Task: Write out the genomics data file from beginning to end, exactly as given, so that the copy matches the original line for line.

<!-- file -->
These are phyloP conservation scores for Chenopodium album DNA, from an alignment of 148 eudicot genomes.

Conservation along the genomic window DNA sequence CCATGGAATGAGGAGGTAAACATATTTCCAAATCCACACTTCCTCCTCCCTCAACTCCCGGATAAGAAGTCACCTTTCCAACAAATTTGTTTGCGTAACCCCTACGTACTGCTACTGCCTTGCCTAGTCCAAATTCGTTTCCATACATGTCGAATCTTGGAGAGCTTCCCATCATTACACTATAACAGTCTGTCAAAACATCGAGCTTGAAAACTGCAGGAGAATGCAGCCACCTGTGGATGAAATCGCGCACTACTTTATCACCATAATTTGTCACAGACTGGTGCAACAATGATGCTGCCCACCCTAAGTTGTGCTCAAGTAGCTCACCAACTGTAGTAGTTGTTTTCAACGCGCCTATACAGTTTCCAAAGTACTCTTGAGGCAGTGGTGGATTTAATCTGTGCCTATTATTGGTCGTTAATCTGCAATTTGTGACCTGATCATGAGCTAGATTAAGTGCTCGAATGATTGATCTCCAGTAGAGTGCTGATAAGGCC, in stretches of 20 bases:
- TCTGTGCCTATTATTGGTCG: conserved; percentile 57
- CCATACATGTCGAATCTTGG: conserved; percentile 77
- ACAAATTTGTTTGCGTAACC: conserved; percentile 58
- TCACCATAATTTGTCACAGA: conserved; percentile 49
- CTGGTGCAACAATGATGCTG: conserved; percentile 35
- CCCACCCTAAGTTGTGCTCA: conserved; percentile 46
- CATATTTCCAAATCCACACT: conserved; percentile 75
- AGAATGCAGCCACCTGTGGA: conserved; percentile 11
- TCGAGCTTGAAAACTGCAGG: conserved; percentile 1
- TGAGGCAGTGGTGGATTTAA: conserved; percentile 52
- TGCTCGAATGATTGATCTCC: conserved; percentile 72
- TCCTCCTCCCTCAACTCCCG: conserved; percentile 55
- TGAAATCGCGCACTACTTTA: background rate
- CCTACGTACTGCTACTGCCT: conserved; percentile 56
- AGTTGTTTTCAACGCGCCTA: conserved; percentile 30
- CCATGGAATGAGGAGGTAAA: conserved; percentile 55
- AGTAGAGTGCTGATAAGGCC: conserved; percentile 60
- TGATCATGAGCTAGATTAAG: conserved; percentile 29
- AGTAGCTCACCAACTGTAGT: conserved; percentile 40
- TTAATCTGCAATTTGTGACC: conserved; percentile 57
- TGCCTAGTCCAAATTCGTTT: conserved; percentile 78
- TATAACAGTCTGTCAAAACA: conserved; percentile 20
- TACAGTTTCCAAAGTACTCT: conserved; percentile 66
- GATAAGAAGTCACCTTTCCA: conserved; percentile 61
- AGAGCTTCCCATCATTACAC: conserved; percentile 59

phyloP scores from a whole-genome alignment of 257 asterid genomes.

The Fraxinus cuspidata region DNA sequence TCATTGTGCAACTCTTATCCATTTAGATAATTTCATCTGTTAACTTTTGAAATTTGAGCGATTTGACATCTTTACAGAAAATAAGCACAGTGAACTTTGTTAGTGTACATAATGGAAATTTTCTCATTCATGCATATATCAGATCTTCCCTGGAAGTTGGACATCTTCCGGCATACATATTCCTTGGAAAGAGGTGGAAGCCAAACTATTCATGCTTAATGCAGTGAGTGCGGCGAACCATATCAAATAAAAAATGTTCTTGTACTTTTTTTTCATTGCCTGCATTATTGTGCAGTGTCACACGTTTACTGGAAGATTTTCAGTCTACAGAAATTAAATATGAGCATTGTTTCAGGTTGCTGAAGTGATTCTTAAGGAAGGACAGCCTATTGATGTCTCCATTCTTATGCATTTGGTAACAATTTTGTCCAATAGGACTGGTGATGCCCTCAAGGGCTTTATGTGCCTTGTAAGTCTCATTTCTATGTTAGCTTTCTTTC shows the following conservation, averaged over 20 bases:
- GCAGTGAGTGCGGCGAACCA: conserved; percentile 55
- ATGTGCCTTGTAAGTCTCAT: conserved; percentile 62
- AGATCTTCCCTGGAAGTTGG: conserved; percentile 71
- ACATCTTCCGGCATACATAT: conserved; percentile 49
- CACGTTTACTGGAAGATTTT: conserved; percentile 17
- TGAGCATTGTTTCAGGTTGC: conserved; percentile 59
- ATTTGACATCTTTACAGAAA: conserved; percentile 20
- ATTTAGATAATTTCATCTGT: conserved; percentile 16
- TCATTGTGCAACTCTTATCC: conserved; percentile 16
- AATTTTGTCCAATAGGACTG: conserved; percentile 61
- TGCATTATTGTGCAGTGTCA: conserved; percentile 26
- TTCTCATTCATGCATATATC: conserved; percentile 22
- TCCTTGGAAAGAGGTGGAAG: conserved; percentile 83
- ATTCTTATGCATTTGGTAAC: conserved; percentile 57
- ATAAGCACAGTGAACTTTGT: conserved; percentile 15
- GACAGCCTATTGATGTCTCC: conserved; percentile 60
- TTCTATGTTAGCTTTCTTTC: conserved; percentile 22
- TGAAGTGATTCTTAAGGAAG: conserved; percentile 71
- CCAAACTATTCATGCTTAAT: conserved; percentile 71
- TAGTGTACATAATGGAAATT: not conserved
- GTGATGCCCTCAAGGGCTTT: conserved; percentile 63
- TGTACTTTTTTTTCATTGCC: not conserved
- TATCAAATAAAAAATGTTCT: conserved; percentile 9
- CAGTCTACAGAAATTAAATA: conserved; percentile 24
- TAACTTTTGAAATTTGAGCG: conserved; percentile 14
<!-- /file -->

These are phyloP conservation scores for Chenopodium album DNA, from an alignment of 148 eudicot genomes.

Conservation along the genomic window DNA sequence CCATGGAATGAGGAGGTAAACATATTTCCAAATCCACACTTCCTCCTCCCTCAACTCCCGGATAAGAAGTCACCTTTCCAACAAATTTGTTTGCGTAACCCCTACGTACTGCTACTGCCTTGCCTAGTCCAAATTCGTTTCCATACATGTCGAATCTTGGAGAGCTTCCCATCATTACACTATAACAGTCTGTCAAAACATCGAGCTTGAAAACTGCAGGAGAATGCAGCCACCTGTGGATGAAATCGCGCACTACTTTATCACCATAATTTGTCACAGACTGGTGCAACAATGATGCTGCCCACCCTAAGTTGTGCTCAAGTAGCTCACCAACTGTAGTAGTTGTTTTCAACGCGCCTATACAGTTTCCAAAGTACTCTTGAGGCAGTGGTGGATTTAATCTGTGCCTATTATTGGTCGTTAATCTGCAATTTGTGACCTGATCATGAGCTAGATTAAGTGCTCGAATGATTGATCTCCAGTAGAGTGCTGATAAGGCC, in stretches of 20 bases:
- TCTGTGCCTATTATTGGTCG: conserved; percentile 57
- CCATACATGTCGAATCTTGG: conserved; percentile 77
- ACAAATTTGTTTGCGTAACC: conserved; percentile 58
- TCACCATAATTTGTCACAGA: conserved; percentile 49
- CTGGTGCAACAATGATGCTG: conserved; percentile 35
- CCCACCCTAAGTTGTGCTCA: conserved; percentile 46
- CATATTTCCAAATCCACACT: conserved; percentile 75
- AGAATGCAGCCACCTGTGGA: conserved; percentile 11
- TCGAGCTTGAAAACTGCAGG: conserved; percentile 1
- TGAGGCAGTGGTGGATTTAA: conserved; percentile 52
- TGCTCGAATGATTGATCTCC: conserved; percentile 72
- TCCTCCTCCCTCAACTCCCG: conserved; percentile 55
- TGAAATCGCGCACTACTTTA: background rate
- CCTACGTACTGCTACTGCCT: conserved; percentile 56
- AGTTGTTTTCAACGCGCCTA: conserved; percentile 30
- CCATGGAATGAGGAGGTAAA: conserved; percentile 55
- AGTAGAGTGCTGATAAGGCC: conserved; percentile 60
- TGATCATGAGCTAGATTAAG: conserved; percentile 29
- AGTAGCTCACCAACTGTAGT: conserved; percentile 40
- TTAATCTGCAATTTGTGACC: conserved; percentile 57
- TGCCTAGTCCAAATTCGTTT: conserved; percentile 78
- TATAACAGTCTGTCAAAACA: conserved; percentile 20
- TACAGTTTCCAAAGTACTCT: conserved; percentile 66
- GATAAGAAGTCACCTTTCCA: conserved; percentile 61
- AGAGCTTCCCATCATTACAC: conserved; percentile 59

phyloP scores from a whole-genome alignment of 257 asterid genomes.

The Fraxinus cuspidata region DNA sequence TCATTGTGCAACTCTTATCCATTTAGATAATTTCATCTGTTAACTTTTGAAATTTGAGCGATTTGACATCTTTACAGAAAATAAGCACAGTGAACTTTGTTAGTGTACATAATGGAAATTTTCTCATTCATGCATATATCAGATCTTCCCTGGAAGTTGGACATCTTCCGGCATACATATTCCTTGGAAAGAGGTGGAAGCCAAACTATTCATGCTTAATGCAGTGAGTGCGGCGAACCATATCAAATAAAAAATGTTCTTGTACTTTTTTTTCATTGCCTGCATTATTGTGCAGTGTCACACGTTTACTGGAAGATTTTCAGTCTACAGAAATTAAATATGAGCATTGTTTCAGGTTGCTGAAGTGATTCTTAAGGAAGGACAGCCTATTGATGTCTCCATTCTTATGCATTTGGTAACAATTTTGTCCAATAGGACTGGTGATGCCCTCAAGGGCTTTATGTGCCTTGTAAGTCTCATTTCTATGTTAGCTTTCTTTC shows the following conservation, averaged over 20 bases:
- GCAGTGAGTGCGGCGAACCA: conserved; percentile 55
- ATGTGCCTTGTAAGTCTCAT: conserved; percentile 62
- AGATCTTCCCTGGAAGTTGG: conserved; percentile 71
- ACATCTTCCGGCATACATAT: conserved; percentile 49
- CACGTTTACTGGAAGATTTT: conserved; percentile 17
- TGAGCATTGTTTCAGGTTGC: conserved; percentile 59
- ATTTGACATCTTTACAGAAA: conserved; percentile 20
- ATTTAGATAATTTCATCTGT: conserved; percentile 16
- TCATTGTGCAACTCTTATCC: conserved; percentile 16
- AATTTTGTCCAATAGGACTG: conserved; percentile 61
- TGCATTATTGTGCAGTGTCA: conserved; percentile 26
- TTCTCATTCATGCATATATC: conserved; percentile 22
- TCCTTGGAAAGAGGTGGAAG: conserved; percentile 83
- ATTCTTATGCATTTGGTAAC: conserved; percentile 57
- ATAAGCACAGTGAACTTTGT: conserved; percentile 15
- GACAGCCTATTGATGTCTCC: conserved; percentile 60
- TTCTATGTTAGCTTTCTTTC: conserved; percentile 22
- TGAAGTGATTCTTAAGGAAG: conserved; percentile 71
- CCAAACTATTCATGCTTAAT: conserved; percentile 71
- TAGTGTACATAATGGAAATT: not conserved
- GTGATGCCCTCAAGGGCTTT: conserved; percentile 63
- TGTACTTTTTTTTCATTGCC: not conserved
- TATCAAATAAAAAATGTTCT: conserved; percentile 9
- CAGTCTACAGAAATTAAATA: conserved; percentile 24
- TAACTTTTGAAATTTGAGCG: conserved; percentile 14